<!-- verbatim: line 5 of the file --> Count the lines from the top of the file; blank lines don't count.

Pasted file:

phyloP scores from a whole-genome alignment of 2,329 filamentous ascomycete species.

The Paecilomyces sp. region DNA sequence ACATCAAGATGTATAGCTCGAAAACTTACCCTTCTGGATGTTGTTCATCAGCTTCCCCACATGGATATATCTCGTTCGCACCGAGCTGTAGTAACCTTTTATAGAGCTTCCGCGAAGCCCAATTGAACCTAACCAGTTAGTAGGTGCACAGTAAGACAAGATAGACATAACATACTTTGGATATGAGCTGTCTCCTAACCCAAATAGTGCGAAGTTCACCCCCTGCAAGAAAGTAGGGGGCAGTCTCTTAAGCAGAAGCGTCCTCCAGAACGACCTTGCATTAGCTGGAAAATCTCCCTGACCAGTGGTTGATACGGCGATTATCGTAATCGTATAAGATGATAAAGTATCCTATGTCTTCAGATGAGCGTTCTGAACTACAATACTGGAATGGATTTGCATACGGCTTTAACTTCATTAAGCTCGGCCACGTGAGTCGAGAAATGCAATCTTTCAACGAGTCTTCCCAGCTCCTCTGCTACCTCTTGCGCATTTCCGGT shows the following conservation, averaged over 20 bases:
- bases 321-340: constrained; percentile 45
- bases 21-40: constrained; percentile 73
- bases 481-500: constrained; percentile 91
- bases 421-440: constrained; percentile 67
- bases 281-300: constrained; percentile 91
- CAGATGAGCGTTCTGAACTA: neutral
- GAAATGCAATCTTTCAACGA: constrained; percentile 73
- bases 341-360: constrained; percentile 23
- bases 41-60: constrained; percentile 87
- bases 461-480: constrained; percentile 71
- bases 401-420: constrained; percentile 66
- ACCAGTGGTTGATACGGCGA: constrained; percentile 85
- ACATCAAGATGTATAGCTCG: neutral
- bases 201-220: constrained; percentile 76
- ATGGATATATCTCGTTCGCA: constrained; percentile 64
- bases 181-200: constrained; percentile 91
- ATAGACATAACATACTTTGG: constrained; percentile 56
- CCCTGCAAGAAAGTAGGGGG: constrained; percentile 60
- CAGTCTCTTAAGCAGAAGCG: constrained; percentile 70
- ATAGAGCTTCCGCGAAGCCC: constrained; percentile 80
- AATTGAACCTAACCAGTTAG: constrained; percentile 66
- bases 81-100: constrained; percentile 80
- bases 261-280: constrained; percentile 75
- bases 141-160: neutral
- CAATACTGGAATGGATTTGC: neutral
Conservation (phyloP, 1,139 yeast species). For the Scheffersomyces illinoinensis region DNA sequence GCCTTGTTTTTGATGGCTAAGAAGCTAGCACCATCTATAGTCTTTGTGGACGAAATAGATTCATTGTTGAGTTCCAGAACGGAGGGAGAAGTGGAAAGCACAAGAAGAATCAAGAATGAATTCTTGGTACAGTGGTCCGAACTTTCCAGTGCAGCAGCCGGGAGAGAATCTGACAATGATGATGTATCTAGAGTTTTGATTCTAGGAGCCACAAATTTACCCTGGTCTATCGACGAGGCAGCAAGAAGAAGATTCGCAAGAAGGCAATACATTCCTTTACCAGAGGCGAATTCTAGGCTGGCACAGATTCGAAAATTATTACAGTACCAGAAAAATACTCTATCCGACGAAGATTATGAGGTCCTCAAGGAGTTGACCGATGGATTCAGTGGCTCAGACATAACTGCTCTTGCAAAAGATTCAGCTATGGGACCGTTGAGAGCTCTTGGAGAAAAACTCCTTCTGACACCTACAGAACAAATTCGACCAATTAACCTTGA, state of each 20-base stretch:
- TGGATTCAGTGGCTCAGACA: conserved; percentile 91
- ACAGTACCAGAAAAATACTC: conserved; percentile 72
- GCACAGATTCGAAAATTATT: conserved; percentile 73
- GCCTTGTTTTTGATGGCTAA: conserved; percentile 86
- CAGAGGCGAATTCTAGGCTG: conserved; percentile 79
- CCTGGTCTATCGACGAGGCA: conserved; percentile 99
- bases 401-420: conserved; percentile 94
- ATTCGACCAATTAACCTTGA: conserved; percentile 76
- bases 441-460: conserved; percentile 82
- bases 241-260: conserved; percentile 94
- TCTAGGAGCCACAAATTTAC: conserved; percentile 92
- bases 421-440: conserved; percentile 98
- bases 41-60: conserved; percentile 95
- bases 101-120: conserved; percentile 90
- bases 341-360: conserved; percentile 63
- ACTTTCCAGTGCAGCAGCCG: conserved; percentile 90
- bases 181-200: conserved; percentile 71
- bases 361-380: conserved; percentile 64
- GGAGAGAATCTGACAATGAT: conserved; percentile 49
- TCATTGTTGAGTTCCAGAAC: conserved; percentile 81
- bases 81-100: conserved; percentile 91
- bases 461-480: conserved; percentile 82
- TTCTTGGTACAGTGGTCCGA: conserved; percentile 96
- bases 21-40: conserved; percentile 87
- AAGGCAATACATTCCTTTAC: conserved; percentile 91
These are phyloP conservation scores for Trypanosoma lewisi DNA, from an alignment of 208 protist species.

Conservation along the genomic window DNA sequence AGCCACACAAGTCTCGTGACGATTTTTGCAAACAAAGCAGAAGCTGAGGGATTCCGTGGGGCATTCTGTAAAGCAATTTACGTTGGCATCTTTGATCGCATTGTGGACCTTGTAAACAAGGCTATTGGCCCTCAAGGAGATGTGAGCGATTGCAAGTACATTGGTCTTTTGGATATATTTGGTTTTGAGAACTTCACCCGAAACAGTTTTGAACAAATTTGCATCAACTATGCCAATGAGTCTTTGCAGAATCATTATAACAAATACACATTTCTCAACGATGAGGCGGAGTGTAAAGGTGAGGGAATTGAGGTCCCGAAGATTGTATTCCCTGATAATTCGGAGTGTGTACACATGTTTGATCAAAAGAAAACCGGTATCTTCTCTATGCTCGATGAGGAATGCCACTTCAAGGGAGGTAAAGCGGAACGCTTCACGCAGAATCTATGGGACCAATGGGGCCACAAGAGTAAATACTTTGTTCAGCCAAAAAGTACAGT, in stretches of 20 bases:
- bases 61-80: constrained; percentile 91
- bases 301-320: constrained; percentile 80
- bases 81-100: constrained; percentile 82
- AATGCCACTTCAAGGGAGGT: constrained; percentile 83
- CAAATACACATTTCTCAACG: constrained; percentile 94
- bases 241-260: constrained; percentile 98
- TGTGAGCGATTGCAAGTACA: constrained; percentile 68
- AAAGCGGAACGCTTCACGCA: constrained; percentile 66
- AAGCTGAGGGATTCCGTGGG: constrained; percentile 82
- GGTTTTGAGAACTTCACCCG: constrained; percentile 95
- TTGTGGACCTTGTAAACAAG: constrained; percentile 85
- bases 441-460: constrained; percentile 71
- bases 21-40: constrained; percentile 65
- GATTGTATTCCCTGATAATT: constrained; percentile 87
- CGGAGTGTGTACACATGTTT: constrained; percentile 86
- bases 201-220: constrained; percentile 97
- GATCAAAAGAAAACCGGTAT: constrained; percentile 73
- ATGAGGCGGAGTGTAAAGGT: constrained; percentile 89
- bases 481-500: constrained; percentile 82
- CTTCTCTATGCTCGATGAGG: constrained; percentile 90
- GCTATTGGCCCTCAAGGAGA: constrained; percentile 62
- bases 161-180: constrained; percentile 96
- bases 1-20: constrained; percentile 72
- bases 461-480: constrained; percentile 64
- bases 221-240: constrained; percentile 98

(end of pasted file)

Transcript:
- bases 481-500: constrained; percentile 91